What impact could the lifting of economic sanctions on Iran have on Africa's major oil exporters?
As Iran ordered a ramping up of production by 500,000 on Monday, Persian tankers were already filling their hulls with millions of barrels of low-sulphur crude, destined mostly for European markets. Although there are some factors restricting the accessibility of Iranian crude to foreign markets, especially given that U.S. institutions are still barred from Iranian oil transactions, Iran will want to regain market share it has either lost, or never had access to. This will most likely translate to more supply of high-quality hydrocarbons and downside pressure on prices.
Iran has not had much in the way of investments into its oil infrastructure since the 1970s, and the lifting of sanctions will attract European investors to Iran, a country seen as relatively more stable, with lower production costs compared to African oil Exporting countries. This will take the shine off of a lot a potential African exploration projects, as well development in capacity-building and infrastructure. African oil exporting countries have already been squeezed out of the market, either by the collapse in prices, or via internal security or political issues.
In the case of Nigeria, Africa’s largest producer in 2014, offshore oil developments are costly and infrastructure, even in the lower Niger Delta region, is inadequate and compromised by local militant groups. Iran’s entry into the market with its competitive high-grade hydrocarbons will take the already diminished shine out of investment in Nigeria and other African crude exporting countries.
For these countries, falling export revenues have already occurred and government coffers and, consequently, public expenditure, deficits, debt and borrowing costs have also suffered, and now oil-related investment is beginning to following suit. As late as mid-2015, for example, Mozambique and Tanzania attracted attention from investors interested in these countries’ enormous natural gas reserves. Anadarko Petroleum made significant headway in developing Mozambique’s natural gas exporting capacity, however, amid tumbling share value thanks to speculations over a protracted rut in energy prices, Anadarko decided to postpone important gas field development decisions, fueling concerns over the LNG viability in Mozambique.
Mozambique is just one example of how the new developments in global energy markets could further exacerbate situations in African countries. As risks to the outlook of hydrocarbons remain heavily weighted on the downside, more companies will begin to scale back investment in Africa, making such developments more reliant on public money, which is harder to come by given the financial markets recent disdain for emerging market debt.
However, there is always a silver lining. Although many African countries are exporters of crude, refined petroleum is still imported, as is the case in Nigeria. Lower prices will give consumers and businesses a boost in these countries and could help with non-oil-related investment. Tanzania and Mozambique won’t come online as LNG exporters until after 2020, and it is difficult to say what the situation will be in five years, but natural gas’ advantage over dirtier fuels could cause its demand to increase beyond that of dirty fuels in the longer term.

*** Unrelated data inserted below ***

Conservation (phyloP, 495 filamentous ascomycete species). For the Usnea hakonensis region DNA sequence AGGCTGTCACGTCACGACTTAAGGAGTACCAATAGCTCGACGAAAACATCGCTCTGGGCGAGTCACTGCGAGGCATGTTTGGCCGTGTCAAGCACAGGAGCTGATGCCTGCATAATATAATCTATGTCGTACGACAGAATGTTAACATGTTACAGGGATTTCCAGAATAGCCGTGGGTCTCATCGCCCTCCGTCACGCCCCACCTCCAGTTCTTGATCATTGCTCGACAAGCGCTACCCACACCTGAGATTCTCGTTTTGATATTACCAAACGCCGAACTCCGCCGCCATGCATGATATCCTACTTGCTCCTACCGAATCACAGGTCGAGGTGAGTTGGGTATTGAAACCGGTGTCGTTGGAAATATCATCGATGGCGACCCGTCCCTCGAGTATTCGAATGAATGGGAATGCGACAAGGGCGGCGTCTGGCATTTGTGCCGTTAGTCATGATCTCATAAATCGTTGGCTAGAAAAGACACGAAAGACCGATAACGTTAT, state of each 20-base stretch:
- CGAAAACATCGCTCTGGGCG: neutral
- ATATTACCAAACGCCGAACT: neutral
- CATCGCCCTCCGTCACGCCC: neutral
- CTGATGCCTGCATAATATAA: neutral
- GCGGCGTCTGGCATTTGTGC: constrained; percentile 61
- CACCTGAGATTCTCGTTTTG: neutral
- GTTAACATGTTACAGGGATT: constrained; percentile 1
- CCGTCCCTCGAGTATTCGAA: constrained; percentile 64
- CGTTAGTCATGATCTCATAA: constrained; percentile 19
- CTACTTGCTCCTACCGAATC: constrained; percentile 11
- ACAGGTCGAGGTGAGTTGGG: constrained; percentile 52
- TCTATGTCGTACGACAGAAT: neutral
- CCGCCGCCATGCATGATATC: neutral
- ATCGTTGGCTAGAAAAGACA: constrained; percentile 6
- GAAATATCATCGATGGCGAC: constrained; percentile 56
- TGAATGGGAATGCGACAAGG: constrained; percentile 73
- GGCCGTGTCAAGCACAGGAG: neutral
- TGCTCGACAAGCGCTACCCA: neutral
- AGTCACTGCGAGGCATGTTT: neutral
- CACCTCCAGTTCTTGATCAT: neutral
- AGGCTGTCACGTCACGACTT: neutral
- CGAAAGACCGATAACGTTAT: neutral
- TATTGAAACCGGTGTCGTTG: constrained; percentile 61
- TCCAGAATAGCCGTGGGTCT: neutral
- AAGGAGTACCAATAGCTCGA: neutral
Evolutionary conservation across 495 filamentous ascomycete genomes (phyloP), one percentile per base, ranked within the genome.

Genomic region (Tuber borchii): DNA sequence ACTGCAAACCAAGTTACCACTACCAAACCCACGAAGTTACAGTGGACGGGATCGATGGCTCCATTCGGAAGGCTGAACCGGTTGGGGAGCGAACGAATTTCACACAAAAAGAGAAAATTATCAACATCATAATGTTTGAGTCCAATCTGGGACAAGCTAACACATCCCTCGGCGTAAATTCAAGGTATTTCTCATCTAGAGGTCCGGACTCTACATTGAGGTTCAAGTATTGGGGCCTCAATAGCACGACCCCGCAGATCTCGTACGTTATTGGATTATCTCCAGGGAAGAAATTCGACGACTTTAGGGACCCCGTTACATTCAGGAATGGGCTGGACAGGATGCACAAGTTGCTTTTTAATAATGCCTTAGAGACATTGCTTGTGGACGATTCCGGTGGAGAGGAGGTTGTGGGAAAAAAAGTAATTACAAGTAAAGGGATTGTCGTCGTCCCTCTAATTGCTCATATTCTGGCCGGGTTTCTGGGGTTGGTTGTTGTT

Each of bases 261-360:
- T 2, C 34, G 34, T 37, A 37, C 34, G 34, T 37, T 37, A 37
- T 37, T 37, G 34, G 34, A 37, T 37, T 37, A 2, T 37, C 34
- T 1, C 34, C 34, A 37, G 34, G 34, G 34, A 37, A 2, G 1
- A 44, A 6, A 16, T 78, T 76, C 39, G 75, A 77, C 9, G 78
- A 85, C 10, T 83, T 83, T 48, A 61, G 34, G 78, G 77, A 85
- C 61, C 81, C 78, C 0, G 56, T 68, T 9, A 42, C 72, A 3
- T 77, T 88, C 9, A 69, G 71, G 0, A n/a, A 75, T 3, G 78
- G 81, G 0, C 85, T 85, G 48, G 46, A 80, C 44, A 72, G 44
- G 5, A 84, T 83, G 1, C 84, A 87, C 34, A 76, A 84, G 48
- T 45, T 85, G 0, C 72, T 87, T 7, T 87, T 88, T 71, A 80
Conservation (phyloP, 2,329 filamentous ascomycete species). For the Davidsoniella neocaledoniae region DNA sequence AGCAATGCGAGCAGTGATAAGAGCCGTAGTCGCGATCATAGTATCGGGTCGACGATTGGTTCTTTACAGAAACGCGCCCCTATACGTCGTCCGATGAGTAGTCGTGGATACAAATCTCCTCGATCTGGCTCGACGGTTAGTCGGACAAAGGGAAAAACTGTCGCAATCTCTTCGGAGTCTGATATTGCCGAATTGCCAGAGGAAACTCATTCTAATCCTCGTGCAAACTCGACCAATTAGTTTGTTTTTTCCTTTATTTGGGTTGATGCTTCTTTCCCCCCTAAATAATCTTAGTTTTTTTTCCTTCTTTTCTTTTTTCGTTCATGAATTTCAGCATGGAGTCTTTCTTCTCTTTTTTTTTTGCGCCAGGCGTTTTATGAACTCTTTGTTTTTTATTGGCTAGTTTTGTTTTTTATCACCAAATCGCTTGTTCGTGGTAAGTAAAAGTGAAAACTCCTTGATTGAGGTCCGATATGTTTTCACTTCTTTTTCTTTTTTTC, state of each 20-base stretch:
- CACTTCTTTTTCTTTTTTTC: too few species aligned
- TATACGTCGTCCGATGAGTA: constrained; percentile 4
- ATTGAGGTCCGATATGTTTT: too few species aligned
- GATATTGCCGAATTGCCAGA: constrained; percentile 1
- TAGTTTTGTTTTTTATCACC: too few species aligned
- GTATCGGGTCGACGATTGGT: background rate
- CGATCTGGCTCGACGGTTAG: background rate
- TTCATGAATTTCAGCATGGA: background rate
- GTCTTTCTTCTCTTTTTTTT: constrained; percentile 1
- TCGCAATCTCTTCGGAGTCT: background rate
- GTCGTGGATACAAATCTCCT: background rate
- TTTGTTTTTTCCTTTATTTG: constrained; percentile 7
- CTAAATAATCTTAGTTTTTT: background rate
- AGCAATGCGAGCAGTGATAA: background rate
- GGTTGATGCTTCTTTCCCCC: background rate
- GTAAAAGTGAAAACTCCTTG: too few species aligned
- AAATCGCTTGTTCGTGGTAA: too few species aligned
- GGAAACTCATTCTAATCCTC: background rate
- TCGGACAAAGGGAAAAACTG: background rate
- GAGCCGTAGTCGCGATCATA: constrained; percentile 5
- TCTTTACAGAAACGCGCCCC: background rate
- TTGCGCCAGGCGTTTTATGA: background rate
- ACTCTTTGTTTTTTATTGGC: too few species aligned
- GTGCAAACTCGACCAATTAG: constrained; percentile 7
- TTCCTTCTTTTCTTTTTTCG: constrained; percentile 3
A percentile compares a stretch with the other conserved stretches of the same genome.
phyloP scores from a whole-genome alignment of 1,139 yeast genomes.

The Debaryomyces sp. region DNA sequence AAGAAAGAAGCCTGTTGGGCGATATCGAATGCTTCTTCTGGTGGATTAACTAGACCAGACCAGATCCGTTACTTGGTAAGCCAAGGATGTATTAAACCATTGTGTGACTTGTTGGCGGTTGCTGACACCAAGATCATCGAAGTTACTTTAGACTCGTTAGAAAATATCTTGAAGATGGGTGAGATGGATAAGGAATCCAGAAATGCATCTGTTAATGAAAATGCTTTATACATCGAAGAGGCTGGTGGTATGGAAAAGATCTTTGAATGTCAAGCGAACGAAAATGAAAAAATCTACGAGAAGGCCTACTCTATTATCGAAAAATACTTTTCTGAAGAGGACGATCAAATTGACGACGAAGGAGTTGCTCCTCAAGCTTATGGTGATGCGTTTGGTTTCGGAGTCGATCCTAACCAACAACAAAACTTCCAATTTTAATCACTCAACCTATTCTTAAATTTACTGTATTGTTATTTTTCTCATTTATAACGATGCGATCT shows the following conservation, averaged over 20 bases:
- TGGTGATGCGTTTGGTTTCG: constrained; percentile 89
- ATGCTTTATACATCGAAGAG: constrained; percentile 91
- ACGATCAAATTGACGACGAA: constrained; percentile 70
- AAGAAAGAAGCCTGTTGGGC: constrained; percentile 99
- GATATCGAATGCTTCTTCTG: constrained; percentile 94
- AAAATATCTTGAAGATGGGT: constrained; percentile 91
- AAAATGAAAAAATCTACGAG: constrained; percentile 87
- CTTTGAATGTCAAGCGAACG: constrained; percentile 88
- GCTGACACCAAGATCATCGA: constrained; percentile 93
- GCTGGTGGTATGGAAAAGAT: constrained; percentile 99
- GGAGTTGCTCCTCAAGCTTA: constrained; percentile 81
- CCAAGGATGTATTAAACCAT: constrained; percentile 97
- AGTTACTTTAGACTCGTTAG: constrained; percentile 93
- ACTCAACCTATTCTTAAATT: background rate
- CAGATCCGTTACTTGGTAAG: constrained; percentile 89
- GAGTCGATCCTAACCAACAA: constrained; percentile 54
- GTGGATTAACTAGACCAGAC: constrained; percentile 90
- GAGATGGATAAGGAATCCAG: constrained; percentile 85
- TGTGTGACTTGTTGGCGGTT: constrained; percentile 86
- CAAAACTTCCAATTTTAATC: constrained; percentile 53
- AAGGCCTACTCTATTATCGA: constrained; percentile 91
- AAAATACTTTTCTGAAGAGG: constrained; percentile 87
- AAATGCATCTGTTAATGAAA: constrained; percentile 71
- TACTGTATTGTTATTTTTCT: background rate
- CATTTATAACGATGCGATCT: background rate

Disclaimer: The views and opinions expressed in this article are those of the authors and do not necessarily reflect the opinion of FocusEconomics S.L.U. Views, forecasts or estimates are as of the date of the publication and are subject to change without notice. This report may provide addresses of, or contain hyperlinks to, other internet websites. FocusEconomics S.L.U. takes no responsibility for the contents of third party internet websites.
Date: January 20, 2016
TagsPalladium United States Australia MENA Base Metals Africa Major Economies Japan Resource Curse Political Risk Company News Canadian Economy Infographic chile Exchange Rate Economic Growth (GDP) Eastern Europe Banking Sector centralbanks Cannabis digitalcurrencies Housing Market Economic Debt Unemployment rate Spain UK Bitcoin Inflation election Vietnam Colombia Draghi CIS Countries Turkey Agricultural Commodities Base Metals Commodities China Energy Commodities Cryptocurrency United Kingdom Canada precious metals Economists Gold Lagarde Eurozone Israel Central America Sub-Saharan Africa Greece GDP Nordic Economies France Commodities interview economic growth public debt Healthcare TPS Asia South Africa Asian Financial Crisis Euro Area Portugal Precious Metals Commodities Budget deficit USA IMF scotiabank Asean Italy Consensus Forecast Tunisia Mexico Economic Crisis India Emerging Markets Latin America Forex TPP Copper Russia Nigeria Brexit Venezuela Germany Argentina Oil Costa Rica; GDP; Budget Investment Trade G7 Iran OPEC European Union Ukraine oil prices Brazil Exports
We are happy to announce that ING, Goldman Sachs, Moody's Analytics, E2 Economia, Citi, Banco Itaú, HSBC, TD Securi… https://t.co/DRJQc0j00k
2 days ago
Asia will be the best-performing world region economically in 2022, with India, the Philippines and Vietnam expecte… https://t.co/45botJr7G3
3 days ago
Congratulations to Oxford Economics, Fitch Solutions, JP Morgan, EIU, EFG Hermes and Econometrix for being awarded… https://t.co/qqQGL5fbov
3 days ago
Congratulations to National Bank of Kuwait, J.P. Morgan, Euromonitor International, Oxford Economics, Economist Int… https://t.co/UC9x9jxCeH
3 days ago
Congratulations to Fitch Ratings, J.P. Morgan, Halyk Finance, Oxford Economics, and Renaissance Capital for being a… https://t.co/LgTFiuaz6w
4 days ago